Taking Powerset for a spin
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Powerset's proof of concept
Powerset’s intro to its search.
Powerset meets prosumer
First up, I was looking for information on the RIM-Apple war for the prosumer. A term that Wikipedia didn’t carry much of. Thus far, Powerset looks like any other search:
Google on prosumer
Google nails it right away. But note that we’re talking Wikipedia vs. the Web.
Powerset's interface at work
Next up, I was poking around for Bill Gates and Steve Jobs together. One item about semantic search may be user habits. I generally search on nouns out of habit. A semantic search could include Bill Gates stands next to Steve Jobs.
The need for Web indexing
The Google result shows how it’s critical for Powerset to index the Web. That means Powerset will need a lot more funding or be acquired, an outcome that would make a fine exit strategy.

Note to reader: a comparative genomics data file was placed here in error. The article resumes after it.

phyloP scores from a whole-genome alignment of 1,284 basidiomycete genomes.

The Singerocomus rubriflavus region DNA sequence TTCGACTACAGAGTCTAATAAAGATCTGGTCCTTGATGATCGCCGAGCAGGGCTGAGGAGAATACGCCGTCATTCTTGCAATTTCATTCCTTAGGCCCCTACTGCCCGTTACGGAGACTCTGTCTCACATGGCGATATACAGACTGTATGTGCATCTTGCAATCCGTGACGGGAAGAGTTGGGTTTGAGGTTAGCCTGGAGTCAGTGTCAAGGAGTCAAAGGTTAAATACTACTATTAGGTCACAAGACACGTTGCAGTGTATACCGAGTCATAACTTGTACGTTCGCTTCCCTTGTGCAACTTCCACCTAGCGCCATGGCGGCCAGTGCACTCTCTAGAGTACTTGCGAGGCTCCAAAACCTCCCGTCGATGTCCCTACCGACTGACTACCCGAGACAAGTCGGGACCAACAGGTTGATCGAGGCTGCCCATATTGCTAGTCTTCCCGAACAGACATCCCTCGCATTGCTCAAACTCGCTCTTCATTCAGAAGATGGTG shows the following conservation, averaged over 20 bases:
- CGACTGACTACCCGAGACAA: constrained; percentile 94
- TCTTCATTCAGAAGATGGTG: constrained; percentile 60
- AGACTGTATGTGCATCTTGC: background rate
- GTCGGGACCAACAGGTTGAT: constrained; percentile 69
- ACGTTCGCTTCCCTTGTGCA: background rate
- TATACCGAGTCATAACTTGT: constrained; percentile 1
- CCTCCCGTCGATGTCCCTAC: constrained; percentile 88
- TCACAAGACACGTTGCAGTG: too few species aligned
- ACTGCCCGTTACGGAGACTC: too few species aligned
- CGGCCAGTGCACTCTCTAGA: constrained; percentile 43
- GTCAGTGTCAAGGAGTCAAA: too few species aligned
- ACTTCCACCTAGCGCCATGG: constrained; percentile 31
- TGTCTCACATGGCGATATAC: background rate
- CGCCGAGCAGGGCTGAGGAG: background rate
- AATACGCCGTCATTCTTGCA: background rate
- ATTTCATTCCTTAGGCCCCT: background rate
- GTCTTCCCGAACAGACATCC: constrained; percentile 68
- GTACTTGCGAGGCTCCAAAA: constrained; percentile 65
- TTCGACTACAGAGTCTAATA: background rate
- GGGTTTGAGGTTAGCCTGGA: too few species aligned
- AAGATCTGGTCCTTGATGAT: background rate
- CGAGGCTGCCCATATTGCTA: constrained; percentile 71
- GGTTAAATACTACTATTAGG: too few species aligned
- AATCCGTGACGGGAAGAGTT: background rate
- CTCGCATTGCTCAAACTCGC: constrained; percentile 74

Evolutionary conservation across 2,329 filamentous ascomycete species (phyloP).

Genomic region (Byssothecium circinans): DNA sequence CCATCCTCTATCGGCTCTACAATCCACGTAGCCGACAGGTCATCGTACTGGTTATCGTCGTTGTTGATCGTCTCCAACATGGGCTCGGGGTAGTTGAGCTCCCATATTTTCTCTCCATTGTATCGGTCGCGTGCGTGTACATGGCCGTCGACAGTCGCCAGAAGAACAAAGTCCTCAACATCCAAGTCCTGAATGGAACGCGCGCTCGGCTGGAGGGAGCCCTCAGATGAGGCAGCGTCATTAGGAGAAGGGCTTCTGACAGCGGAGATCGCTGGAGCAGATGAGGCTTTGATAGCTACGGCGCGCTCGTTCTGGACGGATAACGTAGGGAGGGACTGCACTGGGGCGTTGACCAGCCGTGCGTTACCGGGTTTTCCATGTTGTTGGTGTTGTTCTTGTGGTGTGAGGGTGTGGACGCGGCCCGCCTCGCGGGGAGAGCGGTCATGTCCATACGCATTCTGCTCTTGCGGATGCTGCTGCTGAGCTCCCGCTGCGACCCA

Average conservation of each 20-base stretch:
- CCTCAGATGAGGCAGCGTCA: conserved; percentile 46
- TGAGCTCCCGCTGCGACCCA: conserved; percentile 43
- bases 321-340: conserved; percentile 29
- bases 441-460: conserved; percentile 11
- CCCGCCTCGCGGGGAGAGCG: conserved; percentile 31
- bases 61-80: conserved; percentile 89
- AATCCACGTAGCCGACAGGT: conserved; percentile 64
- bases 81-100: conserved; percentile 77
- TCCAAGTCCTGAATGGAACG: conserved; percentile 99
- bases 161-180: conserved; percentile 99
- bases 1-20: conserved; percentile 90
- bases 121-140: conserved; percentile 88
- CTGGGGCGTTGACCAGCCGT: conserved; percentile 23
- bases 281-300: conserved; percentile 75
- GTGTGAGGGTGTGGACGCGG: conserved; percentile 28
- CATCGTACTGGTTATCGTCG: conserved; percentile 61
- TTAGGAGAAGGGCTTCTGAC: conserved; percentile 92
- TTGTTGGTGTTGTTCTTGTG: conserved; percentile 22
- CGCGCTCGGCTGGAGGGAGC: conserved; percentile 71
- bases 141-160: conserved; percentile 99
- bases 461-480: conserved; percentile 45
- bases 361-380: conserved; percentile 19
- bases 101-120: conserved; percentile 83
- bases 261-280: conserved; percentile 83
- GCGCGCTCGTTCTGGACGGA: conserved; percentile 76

Where Powerset shines
Where Powerset comes in handy is big generic terms and items–the kind of information that’s a Wikipedia specialty. My World War II search gives me a nice interface and key verbs that are relevant to my search on a high level.
And you can drill down on those terms. Here’s a look at how PowerSet grabs verbs and assigns them meaning.
Powerset good for browsing
While Powerset is great for browsing I already know what I’m looking for–Italy’s botched attack on Greece. Here’s a look at the Powerset breakout on Greece in World War II. If this were a Web search I’d expect to find a lot more references. For instance, I’d expect some information on how Mussolini had to get bailed out by Hitler.
For comparison’s sake I search on Google to find more information. Two Wikipedia entries lead the page. These items didn’t surface on Powerset.